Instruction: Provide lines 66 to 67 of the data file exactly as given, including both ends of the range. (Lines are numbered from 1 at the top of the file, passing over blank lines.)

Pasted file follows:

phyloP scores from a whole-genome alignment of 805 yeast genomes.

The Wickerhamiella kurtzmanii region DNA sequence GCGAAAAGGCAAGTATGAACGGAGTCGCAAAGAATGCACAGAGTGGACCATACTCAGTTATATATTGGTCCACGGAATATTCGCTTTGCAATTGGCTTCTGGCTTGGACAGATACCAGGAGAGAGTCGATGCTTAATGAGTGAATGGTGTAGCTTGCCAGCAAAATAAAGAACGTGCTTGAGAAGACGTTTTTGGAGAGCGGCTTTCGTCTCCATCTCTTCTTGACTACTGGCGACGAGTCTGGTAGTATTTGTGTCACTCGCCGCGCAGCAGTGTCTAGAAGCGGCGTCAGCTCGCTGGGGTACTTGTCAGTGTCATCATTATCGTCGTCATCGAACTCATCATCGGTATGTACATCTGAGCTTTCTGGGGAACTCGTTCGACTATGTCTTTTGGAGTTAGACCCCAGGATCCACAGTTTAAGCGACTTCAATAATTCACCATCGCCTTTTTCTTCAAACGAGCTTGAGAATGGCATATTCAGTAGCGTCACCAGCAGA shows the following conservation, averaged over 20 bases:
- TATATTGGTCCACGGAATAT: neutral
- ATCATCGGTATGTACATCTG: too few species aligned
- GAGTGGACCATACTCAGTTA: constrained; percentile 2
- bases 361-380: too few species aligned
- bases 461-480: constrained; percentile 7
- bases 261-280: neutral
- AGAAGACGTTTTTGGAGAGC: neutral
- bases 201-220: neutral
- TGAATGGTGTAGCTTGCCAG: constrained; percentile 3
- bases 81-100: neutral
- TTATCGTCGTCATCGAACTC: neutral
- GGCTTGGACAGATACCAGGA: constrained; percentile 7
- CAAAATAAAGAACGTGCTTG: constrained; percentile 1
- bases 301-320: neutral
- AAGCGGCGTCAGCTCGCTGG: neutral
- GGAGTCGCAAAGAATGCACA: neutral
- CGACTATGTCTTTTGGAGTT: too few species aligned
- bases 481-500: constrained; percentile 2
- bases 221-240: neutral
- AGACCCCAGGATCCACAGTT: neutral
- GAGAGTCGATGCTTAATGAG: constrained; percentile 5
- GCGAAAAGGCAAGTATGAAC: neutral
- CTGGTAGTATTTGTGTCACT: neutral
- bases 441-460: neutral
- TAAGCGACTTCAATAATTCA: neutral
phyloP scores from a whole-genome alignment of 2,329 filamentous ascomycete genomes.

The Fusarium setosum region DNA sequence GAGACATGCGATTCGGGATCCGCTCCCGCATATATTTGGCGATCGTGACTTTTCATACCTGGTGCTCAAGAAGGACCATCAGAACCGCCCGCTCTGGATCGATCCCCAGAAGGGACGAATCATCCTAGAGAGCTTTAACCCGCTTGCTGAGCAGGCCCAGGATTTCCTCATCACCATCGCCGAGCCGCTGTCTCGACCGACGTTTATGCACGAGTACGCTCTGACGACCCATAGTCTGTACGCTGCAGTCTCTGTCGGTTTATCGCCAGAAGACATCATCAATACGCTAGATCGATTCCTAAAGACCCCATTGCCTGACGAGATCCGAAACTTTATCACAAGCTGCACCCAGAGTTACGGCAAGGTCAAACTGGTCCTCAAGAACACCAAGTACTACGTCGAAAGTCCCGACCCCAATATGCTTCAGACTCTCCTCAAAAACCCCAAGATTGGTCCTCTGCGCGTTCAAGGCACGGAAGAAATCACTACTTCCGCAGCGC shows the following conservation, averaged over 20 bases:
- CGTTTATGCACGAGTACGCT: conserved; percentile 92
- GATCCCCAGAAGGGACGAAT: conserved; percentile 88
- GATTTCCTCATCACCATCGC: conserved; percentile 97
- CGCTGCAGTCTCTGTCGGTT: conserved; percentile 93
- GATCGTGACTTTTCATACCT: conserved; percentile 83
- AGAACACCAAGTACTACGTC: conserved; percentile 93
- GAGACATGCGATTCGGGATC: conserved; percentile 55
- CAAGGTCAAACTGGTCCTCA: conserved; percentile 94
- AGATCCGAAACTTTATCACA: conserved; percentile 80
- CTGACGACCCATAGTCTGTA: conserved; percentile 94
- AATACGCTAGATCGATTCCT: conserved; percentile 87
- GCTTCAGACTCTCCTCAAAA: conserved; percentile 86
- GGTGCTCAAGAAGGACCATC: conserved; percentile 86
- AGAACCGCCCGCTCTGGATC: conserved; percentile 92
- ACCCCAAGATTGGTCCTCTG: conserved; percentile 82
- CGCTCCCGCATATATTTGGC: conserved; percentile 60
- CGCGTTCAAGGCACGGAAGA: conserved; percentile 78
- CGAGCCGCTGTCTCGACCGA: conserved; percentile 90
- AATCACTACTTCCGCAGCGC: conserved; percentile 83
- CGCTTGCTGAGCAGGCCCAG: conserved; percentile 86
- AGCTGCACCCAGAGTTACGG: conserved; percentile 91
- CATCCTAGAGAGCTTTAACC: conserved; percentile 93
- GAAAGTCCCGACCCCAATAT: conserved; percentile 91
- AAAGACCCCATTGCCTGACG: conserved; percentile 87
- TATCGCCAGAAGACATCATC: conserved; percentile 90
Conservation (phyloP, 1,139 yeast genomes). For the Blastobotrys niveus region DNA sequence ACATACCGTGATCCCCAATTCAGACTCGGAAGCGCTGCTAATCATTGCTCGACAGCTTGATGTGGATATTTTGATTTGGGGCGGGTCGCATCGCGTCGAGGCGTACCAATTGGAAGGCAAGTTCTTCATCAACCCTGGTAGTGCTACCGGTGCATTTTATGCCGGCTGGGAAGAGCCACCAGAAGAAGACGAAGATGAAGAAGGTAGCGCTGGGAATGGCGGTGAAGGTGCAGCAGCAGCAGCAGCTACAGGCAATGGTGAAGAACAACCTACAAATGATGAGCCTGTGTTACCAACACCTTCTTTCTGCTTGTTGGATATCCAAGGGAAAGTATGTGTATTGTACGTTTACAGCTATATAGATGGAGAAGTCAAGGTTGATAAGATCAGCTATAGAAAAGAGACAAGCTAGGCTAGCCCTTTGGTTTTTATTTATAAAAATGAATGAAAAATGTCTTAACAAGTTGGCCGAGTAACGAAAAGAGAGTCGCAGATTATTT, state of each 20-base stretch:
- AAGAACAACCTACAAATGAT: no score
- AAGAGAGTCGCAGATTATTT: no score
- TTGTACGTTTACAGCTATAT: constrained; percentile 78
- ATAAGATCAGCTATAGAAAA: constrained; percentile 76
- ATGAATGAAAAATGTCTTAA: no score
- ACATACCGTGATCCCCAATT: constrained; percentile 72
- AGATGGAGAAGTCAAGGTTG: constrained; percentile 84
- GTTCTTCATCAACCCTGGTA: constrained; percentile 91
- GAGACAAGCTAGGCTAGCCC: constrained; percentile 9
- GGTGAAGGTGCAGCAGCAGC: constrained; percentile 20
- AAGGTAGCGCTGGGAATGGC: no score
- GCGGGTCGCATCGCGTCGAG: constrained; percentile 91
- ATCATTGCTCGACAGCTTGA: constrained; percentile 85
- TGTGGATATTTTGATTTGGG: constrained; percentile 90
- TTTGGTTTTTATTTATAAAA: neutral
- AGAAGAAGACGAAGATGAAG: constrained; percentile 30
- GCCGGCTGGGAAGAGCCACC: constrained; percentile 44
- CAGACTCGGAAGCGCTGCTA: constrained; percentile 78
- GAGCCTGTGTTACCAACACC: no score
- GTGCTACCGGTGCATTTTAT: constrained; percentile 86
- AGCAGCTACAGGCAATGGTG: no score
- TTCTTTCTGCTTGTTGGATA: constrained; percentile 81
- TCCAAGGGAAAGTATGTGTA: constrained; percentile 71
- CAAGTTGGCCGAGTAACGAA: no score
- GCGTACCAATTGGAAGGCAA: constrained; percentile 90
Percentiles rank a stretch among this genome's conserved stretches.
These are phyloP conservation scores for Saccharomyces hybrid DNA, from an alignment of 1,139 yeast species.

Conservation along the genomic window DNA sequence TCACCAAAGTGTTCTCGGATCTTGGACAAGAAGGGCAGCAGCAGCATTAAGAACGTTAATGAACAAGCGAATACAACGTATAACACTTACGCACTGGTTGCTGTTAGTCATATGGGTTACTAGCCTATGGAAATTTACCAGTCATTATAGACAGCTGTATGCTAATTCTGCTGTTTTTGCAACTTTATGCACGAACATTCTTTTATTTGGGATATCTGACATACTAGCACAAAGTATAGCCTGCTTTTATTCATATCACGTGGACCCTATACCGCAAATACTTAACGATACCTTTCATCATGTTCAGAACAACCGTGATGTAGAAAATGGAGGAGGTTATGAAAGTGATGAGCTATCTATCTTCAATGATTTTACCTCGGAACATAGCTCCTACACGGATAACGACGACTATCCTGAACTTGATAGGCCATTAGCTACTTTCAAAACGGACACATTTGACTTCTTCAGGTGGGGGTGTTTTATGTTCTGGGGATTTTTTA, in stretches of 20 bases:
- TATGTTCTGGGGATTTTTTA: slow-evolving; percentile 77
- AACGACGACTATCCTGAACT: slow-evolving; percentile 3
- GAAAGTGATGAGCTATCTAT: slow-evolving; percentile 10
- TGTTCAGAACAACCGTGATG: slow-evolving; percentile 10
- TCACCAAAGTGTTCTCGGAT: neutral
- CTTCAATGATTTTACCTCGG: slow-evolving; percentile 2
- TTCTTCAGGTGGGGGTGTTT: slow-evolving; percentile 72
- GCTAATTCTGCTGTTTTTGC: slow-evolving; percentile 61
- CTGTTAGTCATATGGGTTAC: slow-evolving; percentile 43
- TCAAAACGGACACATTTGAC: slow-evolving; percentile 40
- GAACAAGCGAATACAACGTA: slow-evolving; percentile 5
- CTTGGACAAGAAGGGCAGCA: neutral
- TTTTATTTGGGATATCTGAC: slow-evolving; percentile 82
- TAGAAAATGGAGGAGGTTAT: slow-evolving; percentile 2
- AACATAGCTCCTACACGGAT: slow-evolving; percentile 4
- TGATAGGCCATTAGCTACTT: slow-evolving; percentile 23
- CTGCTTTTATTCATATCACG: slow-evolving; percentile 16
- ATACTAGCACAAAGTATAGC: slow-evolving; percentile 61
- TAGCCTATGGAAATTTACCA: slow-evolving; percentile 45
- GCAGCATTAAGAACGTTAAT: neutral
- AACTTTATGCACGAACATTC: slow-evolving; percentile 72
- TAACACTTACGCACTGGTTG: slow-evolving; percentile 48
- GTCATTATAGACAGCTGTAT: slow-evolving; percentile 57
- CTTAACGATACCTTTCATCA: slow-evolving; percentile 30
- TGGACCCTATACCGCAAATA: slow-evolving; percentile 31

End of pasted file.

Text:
- AAGGTAGCGCTGGGAATGGC: no score
- GCGGGTCGCATCGCGTCGAG: constrained; percentile 91